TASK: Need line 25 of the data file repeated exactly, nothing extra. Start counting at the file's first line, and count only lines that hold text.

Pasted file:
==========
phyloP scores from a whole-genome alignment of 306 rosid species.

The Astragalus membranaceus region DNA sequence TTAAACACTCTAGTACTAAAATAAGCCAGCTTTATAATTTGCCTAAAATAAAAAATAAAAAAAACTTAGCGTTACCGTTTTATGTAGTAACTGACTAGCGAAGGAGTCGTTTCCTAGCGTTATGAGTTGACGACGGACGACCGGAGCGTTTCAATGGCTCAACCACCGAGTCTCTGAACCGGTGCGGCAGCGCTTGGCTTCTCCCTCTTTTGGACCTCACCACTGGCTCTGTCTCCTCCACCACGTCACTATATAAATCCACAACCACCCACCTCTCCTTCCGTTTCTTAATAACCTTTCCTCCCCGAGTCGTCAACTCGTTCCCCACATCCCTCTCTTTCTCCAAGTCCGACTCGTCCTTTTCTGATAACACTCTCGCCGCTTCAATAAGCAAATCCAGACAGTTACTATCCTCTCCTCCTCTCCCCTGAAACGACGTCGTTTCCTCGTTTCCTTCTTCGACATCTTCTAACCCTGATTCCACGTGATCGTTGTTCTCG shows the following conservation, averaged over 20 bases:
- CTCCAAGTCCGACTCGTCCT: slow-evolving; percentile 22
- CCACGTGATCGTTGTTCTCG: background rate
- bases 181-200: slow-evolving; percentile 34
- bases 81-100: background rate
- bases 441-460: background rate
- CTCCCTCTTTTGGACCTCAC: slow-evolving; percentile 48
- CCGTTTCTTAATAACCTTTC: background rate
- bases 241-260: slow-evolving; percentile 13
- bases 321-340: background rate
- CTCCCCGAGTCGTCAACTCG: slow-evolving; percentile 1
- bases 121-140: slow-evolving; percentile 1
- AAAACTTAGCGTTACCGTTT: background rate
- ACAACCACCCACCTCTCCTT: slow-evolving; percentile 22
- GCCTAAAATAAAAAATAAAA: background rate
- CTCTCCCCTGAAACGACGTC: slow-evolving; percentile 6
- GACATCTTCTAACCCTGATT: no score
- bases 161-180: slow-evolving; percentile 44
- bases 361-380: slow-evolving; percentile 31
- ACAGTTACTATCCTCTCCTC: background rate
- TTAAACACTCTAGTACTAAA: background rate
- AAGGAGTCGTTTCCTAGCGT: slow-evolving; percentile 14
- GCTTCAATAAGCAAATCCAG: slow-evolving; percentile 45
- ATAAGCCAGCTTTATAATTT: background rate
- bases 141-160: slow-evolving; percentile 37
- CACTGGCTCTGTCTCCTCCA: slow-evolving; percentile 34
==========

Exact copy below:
- ATAAGCCAGCTTTATAATTT: background rate